This week all children have been given a complete list of Year 3 words so that they can practice the ones they find the most challenging.
On Friday children will complete the ‘Rising Stars’ spelling assessment which features 20 words learnt throughout school so far!
We have gotten off to a great start this year, however there is one thing that I wanted to mention… reading!
Daily reading is so important, and rather than me giving my views and opinions I thought I would share some research with you!
Here is what I found out online…
Why Read 20 Minutes a Day?
Let’s face it…parents (and kids) are busy! It is difficult to “fit in” all that needs to be done in a day. We are often faced with having to make choices about what stays and what goes in our schedules. So, why is it so critical to include 20 minutes of reading in your child’s daily schedule? There is a wealth of research supporting daily reading with your child especially prior to and during the period when s/he is learning to read. Here are a few of the ways reading with your child for 20 (or more) minutes a day benefits him or her.
Reading is “brain food”
Our brains develop as we “feed” them with experiences. The experience of reading (whether you’re the reader or the one being read to) activates and “exercises” many of the areas of the brain. The visual cortex works as your eyes track the words on the page and look at the illustrations. Your memory makes connections between what you already know about the topic of the story and its content. You integrate new information learned through reading further strengthening and growing your network of knowledge. Reading provides one of the most enriching and complex brain activities available in life.
Reading improves listening skills
What parent doesn’t want their child to be a good listener? The experience of being read to helps children develop good listening skills by keying them into the components of language. Through reading they learn to recognize phonemes (the sound building blocks of language), learn new words to add to their oral vocabularies and connect written words to their real world applications.
Reading builds early literacy skills
Before a child can read independently she must have phonemic awareness and a basic understanding of phonics. Phonemic awareness or the understanding that words are made up of distinct sounds that affect their meaning is the precursor to reading. Reading aloud to your child is one of the main ways to help him develop phonemic awareness. Beyond this, in order to read, a person must understand that there is a connection between letters and sounds. Without this knowledge letters are just squiggles on a page! When you read with your child she learns that print is a representation of the words you say aloud. Repeated experiences with reading allow this understanding to grow. The single greatest factor in a child’s ability to read is early experiences being read aloud to.
Reading prepares children for school
In this day and age children are expected to come into school with a strong knowledge base. Today’s school children are expected to enter the classroom on day one with a knowledge of upper and lower case letters of the alphabet, the ability to recognise basic shapes and colours and the ability to count to ten. Reading books tailored towards youngsters with your child helps them develop these important and necessary skills.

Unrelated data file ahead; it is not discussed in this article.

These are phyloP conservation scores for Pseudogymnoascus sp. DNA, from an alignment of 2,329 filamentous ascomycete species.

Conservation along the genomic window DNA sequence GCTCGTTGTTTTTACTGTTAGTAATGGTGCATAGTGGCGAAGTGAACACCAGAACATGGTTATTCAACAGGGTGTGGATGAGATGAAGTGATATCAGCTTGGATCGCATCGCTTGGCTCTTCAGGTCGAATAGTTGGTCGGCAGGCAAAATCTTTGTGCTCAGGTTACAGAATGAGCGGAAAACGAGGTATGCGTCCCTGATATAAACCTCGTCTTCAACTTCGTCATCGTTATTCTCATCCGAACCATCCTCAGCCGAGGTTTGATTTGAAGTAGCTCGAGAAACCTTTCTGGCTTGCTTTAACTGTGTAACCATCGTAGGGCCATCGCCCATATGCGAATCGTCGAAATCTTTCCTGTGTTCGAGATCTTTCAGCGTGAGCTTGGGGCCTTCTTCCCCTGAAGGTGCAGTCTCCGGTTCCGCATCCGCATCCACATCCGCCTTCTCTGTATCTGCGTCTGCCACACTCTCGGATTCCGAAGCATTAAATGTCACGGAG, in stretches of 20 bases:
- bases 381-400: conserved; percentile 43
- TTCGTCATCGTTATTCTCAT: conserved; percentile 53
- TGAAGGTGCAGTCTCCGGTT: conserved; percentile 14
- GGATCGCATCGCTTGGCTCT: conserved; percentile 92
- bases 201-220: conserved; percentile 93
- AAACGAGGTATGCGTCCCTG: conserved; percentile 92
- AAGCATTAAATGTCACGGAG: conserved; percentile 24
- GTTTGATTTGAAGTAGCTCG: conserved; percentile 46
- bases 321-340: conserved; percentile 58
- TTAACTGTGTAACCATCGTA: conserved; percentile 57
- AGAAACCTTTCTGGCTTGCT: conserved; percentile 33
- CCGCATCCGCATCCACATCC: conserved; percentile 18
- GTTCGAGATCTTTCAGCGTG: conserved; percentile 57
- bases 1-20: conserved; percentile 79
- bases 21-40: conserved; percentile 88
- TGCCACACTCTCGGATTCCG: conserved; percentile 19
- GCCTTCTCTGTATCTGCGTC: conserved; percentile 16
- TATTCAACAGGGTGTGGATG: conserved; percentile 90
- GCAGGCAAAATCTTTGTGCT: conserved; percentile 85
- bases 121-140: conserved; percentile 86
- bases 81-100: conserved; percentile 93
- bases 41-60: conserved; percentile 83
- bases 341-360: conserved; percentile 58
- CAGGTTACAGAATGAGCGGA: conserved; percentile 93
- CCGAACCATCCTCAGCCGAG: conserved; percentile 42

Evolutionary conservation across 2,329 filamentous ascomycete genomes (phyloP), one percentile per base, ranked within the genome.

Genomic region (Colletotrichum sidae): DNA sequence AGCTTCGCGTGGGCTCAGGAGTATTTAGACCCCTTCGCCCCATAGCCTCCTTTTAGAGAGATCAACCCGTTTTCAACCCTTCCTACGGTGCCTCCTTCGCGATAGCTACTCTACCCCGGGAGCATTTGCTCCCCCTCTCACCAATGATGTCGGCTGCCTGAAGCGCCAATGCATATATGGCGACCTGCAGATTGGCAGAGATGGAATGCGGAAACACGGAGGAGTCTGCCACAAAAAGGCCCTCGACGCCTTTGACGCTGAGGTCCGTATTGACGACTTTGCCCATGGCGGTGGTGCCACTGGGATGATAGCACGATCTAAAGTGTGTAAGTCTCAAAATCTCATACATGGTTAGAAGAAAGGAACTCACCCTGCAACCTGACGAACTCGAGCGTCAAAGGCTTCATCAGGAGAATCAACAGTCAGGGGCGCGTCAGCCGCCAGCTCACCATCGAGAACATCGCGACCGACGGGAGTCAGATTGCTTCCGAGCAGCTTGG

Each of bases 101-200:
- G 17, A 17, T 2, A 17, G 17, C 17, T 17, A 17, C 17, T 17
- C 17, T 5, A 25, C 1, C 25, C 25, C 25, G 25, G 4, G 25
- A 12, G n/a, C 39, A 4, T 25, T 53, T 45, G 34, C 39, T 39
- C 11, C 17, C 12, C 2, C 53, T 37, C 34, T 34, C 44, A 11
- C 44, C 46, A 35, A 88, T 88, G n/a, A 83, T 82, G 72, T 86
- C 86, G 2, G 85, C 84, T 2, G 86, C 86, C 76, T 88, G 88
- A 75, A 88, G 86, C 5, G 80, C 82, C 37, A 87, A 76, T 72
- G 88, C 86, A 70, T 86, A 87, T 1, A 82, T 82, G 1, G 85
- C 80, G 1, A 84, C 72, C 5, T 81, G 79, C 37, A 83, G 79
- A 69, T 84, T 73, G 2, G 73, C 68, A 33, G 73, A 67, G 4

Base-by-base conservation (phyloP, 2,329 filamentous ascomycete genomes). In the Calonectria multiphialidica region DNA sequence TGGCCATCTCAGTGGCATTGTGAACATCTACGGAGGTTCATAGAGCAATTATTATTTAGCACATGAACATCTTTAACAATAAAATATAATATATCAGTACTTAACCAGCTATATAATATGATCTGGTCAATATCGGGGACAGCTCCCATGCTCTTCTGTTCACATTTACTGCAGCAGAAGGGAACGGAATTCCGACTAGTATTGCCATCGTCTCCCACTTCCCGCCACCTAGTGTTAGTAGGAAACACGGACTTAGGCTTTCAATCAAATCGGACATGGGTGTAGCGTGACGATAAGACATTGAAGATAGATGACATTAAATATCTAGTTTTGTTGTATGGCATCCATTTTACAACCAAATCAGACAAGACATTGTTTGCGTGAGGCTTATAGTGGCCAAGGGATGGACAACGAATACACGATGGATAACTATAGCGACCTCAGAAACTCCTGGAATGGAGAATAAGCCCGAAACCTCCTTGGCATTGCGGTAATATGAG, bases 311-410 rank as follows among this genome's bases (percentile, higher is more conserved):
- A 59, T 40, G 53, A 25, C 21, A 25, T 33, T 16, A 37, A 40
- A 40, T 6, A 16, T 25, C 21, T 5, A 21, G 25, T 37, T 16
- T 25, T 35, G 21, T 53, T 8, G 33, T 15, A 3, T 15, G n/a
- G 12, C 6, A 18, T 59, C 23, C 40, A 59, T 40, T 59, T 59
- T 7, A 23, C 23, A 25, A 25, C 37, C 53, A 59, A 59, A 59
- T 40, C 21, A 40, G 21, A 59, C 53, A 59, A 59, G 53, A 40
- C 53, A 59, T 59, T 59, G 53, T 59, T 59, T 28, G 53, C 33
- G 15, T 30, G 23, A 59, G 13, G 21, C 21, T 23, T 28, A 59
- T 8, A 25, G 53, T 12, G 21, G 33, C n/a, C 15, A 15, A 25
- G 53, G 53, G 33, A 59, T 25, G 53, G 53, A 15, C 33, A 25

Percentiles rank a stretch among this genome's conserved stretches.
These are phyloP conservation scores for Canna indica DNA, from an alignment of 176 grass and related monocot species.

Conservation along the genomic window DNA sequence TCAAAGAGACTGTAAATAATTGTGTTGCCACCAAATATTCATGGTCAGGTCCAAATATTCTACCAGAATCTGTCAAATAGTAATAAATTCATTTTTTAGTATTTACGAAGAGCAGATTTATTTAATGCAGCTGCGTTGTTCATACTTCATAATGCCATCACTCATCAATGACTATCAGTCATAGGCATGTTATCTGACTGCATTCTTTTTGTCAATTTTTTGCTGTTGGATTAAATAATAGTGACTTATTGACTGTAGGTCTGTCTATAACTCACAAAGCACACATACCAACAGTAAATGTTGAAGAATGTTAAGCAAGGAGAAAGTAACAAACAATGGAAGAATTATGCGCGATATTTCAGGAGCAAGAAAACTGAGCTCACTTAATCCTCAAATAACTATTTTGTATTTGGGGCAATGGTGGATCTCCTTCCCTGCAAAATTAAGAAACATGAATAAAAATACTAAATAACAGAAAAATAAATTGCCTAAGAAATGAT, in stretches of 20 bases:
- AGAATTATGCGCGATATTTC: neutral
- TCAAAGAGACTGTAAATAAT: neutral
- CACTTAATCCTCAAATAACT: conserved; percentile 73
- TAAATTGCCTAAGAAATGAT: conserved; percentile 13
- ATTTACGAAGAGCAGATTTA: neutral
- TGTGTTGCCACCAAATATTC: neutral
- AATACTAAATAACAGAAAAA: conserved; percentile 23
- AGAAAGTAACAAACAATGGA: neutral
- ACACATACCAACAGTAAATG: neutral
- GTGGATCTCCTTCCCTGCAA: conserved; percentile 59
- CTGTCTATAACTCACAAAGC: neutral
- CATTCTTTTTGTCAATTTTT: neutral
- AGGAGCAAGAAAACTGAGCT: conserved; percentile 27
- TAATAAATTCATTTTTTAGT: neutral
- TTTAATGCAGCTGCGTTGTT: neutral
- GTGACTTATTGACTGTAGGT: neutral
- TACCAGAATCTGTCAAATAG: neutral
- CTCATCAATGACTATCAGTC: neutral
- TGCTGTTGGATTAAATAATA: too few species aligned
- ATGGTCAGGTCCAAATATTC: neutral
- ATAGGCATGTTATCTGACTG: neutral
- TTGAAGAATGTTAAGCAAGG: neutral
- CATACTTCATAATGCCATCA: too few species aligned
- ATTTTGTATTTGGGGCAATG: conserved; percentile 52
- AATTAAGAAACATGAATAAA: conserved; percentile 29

Practice makes perfect
Generally, the more time you are exposed to something and the more time you spend practicing it, the better you’ll become at performing it. This is absolutely true for reading. Research shows that children who have repeatedly been exposed to books from birth generally exhibit strong reading abilities.
Reading improves academic performance
There is a strong correlation between a child’s ability to read and her academic performance. Because so much of our schooling relies on our abilities to read, children must have strong reading skills to succeed and thrive in school.
Reading just makes “cents” (Excuse the American joke!)
For every year that a person spends reading (either independently or being read aloud to), his/her lifetime earning potential goes up considerably. For a time investment of approximately 87 hours a year (20 minutes a day for 5 days a week), you can increase your child’s ability to support him or herself in the future considerably.
Reading improves relationships
Because we are busy it is difficult to have “quality” one-on-one time with our children without distractions. Building 20 minutes into each day for reading together provides this important bonding time. There is nothing more wonderful than snuggling a young child on your lap while reading a few storybooks aloud. Even if your child is beyond the “snuggling” stage, spending 20 minutes reading independently provides you with quiet, uninterrupted time together engaged in the same activity.
So there it is, daily reading is essential!
Whether your child is reading or you’re reading to them, please read daily and sign the reading record, let’s help every child get their ‘Reading Karate Belt.’
This week children will be learning about possessive apostrophes!
Example of how I test children, this is what I say:
“The word is boy’s.”
“Do you see that boy over there? This is that boy’s football.”
(This is how I show that I’m only talking about one boy! I try to help!)
“The word is boy’s”
Please practice with your children for our test on Friday (22.9.17).
At school we learnt how to work together. We have been learning about stories. We have been doing maths challenges. We have been having so much fun. We have been learning about mathemagicians. We did some good stuff because we love Mr Herman. I like my school because we learn stuff and find out new things and make friends. I like it at school because Mr Herman is fun. This week has been the best week of my life because of Mr Herman.
By Shauni D, Maisie H and Tristan